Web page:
As we work through the last of our Thanksgiving leftovers, we begin the sprint through the holiday (read: gift-giving) season. As I have since starting with the Telegram in 2011, I’ve put together a gift guide for the skiers and snowboarders in your life. From stocking stuffers to splurges, these items (mostly Maine- and New England-made) are certain to satisfy even the pickiest person on your list.
Everyone needs to be prepared for their winter excursions. To that end, there’s the essential Maine Atlas and Gazetteer ($19.95, delorme.com) and Farmers’ Almanac ($6.79, farmersalmanac.com). The atlas covers every highway, road and cow-path in Maine, allowing skiers to plot that mythical short route to Sugarloaf from southern Maine. The almanac, not to be confused with the august Old Farmer’s Almanac, is based in Lewiston and has a greater focus on the Northeast.
Thus equipped, next comes apparel. Maine has a long tradition of high-quality, locally made clothing for winter. Since 2009, Chris Avantaggio’s LiveME brand has celebrated all things Maine. The SkiME pullover sweatshirt ($50, livememaine.com) is a cozy, super-soft fleece hoodie that offers that extra layer of warmth. LiveME also carries tees, hats and beanies with the same logo. Might and Main’s “1820 Collection,” inspired by Maine’s state motto Dirigo (“I lead”), is full of gear that fits in on Maine’s slopes. Particularly choice is a simple, stylish acrylic yarn Dirigo beanie ($25, might-main.com).
Closer to the skin, there are locally made base layers that trap in heat even during the coldest, darkest days. Kennebunk’s Ramblers Way, started by Tom’s of Maine cofounders Tom and Kate Chappell, produces high-quality, sustainably made wool clothing. Among their products are 5.5-ounce wool long johns ($100, ramblersway.com), incredibly warm, odor repellant long underwear made from superfine wool.
I also need to plug L.L. Bean’s Polartec Power Dry stretch base layers ($44.95, llbean.com), which I wear on every excursion under my outerwear. It’s easily the most comfortable, most effective base layer I’ve ever owned.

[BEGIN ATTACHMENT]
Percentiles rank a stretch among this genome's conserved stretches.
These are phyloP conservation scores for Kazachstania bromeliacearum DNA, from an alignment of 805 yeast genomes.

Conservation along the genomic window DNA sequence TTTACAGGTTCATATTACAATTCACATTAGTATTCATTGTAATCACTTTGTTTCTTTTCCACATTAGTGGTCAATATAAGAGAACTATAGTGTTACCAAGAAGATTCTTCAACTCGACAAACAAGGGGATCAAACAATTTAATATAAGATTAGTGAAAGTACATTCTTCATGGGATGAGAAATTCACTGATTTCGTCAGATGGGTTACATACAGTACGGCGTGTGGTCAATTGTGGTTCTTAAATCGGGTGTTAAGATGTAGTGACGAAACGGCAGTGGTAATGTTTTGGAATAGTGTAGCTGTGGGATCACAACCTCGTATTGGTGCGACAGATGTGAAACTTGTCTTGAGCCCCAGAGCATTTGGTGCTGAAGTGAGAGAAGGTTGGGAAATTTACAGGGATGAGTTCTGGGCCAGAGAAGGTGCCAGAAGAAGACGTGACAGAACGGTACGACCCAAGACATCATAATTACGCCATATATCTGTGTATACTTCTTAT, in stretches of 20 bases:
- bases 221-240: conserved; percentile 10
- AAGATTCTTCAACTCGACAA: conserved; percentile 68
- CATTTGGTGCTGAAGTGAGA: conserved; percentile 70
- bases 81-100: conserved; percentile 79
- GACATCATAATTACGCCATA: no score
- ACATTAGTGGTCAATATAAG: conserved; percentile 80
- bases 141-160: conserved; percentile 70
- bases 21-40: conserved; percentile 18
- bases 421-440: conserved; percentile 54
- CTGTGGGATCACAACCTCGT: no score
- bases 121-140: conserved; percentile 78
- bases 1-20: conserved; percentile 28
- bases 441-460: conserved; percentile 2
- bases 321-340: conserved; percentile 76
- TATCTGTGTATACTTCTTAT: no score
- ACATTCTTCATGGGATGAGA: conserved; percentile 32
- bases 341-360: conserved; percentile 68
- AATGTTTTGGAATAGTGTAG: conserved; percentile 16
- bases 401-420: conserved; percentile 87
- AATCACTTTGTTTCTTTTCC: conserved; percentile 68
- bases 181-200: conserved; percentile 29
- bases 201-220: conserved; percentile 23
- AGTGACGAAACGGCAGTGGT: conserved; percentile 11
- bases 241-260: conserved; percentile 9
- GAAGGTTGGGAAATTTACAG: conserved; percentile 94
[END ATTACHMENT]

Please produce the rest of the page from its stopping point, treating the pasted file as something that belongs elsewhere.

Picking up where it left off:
On the hard-goods side of the equation, Biddeford’s 32north has solved the eternal problem of winter boots that work fine in snow, yet slip on ice. Their Stabilicer cleats ($21.95 and up, 32north.com) fit snugly over shoes and boots, providing traction on ice without messing up your stride. They’re essential for that walk from the parking lot to the base lodge at any resort. A bigger splurge is skis from Lucid Skis ($500 and up, lucidskis.com), one of a handful of Maine-based ski producers. Lucid Skis started in Kingfield about six years ago but has recently expanded, brought on new partners and relocated south to Gray. The company offers a number of models, from wide, light powder and backcountry skis to narrower all-mountain models.
Though it’s not something I could source locally, a tuning kit is a safe bet for anyone on your list. Without breaking the bank, Dakine’s Quick Tune tuning kit ($50, Dakine.com) includes everything a skier or rider could need. The kit includes all-temperature wax, a scuff pad, an edge tool, a triangle scraper and a torque screwdriver with five bits and a 8/10-mm wrench, with a how-to tuning pamphlet. The deluxe kit, $10 more, includes a file and gouge-repairing P-Tex.
Finally there’s the gifts that, while not physical goods, make for thoughtful and practical gestures. A membership to the Ski Museum of Maine ($25, skimuseumofmaine.org) or New England Ski Museum ($35, newenglandskimuseum.org) does a huge part in keeping those organizations solvent, and in preserving the history of the sport in our region. Ski Maine’s $399 Maine Mountain Pass (skimaine.com) contains 28 lift ticket vouchers, two tickets to each of 11 destination areas and three regional areas. Lift ticket vouchers purchased through Liftopia (liftopia.com) provide deep discounts on day passes to areas in Maine (and throughout the country), some north of 70 percent.
Time is already getting short for picking up presents for the holidays. Equipped with this list, you can not only cover everyone, but can feel good knowing what you’re giving is coming from here in New England.
Josh Christie is a freelance writer and lifetime outdoors enthusiast. He shares column space in Outdoors with his father, John Christie. Josh can be contacted at: